Melt in your mouth scones

scones

When I served these scones to my very scone-loving friend yesterday, the first thing she said was – Well, first there was a mmm-sound, but the second thing she uttered was: They really melt in your mouth! (Or literally, she said melt on your tongue, because that’s what we say in Norway) Little did she know that this recipe was actually named “Melt in your mouth scones”. So, I guess that leaves me no other choice than calling them that, though I feel I steal the heading from it’s origin. But, at least I’ve explained myself.

I found the recipe at savorysweetlife, and after one look at that picture, there was no going back. It looked divine, like the rest of the photos there. A really beautiful blog that’s become a recent favourite of mine. And now that I have all this raw jam, this was perfect. It didn’t take long either. Within 30 minutes you can take a bite into these babies. I haven’t made scones for many many years, because I get my supply from work. And I’ve been thinking they are the best, so why bother making my own? Well, I’m glad I did. They were so delicious, and with a completely different texture. Light and crumbly and let’s net forget, they melt in your mouth. Say it with me! Melt in your mouth! Ok, I think you’re ready. I think you got it by now. Make these scones, bring out your best china, serve them with jam, butter or cream and a cup of tea, and feel them melt in your mouth.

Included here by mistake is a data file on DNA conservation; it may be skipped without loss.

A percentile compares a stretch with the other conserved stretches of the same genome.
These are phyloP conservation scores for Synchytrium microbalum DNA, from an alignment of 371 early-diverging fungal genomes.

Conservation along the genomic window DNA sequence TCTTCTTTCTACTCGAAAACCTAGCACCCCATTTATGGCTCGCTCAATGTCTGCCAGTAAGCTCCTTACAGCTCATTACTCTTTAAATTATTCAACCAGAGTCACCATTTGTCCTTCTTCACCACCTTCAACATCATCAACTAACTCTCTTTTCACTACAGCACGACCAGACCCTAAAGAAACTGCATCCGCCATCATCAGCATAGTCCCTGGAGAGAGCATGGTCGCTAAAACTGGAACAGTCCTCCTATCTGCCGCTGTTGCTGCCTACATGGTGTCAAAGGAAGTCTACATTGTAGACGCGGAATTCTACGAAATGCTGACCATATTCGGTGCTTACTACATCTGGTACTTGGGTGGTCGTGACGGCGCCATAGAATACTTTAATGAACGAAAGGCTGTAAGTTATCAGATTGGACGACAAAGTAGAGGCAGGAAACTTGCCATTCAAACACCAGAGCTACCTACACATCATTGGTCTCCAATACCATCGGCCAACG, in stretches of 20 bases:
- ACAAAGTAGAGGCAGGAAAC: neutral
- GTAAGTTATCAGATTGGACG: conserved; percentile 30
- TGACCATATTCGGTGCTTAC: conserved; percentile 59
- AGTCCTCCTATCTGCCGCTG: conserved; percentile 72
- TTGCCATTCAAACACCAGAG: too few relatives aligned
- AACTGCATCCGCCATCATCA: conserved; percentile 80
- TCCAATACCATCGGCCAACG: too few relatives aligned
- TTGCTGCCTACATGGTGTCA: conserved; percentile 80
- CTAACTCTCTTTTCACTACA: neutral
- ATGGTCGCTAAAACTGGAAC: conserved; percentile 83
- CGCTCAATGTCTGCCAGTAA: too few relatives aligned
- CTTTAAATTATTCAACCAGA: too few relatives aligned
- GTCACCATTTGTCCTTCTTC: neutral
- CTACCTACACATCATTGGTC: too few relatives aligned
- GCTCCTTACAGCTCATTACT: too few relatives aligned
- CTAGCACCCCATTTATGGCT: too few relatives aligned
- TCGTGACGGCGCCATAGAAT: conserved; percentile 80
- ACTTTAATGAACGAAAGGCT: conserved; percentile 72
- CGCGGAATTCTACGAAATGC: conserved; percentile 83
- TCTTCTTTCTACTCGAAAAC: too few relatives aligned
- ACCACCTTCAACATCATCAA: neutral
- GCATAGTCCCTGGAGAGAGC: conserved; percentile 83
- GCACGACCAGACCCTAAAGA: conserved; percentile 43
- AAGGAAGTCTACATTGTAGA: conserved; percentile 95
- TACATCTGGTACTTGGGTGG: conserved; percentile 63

Ingredients:
4,5 dl flour
1 ts baking powder
4 ts sugar
1/2 ts salt
4 ts cold butter
1,7 dl heavy cream
1 egg slightly beaten
1 ts vanilla

Directions:
Preheat oven to 200 C. Put flour, sugar, salt, baking powder and butter in a food processor. Pulsate everything for a few seconds, until everything resembles course meal. Transfer everything to a large bowl and stir in the heavy cream, egg and vanilla. Mix together until the dough is slightly sticky, but dry enough to be rolled out. On a floured surface roll out the dough and cut in desired shapes. I rolled it out, cut it in 10 pieces (though it was meant to be 16, but they must have been miniature scones) and made little squares with my hands. Place on a baking sheet lined with parchment paper and bake for 15 minutes until the bottoms are golden brown. Cool on a wire rack, but not for too long. They are best served while still warm. Especially paired with a thick layer of homemade jam and whipped cream. It’s allright, there’s hardly any sugar in them, so you need to even it out. Enjoy!

scones and tea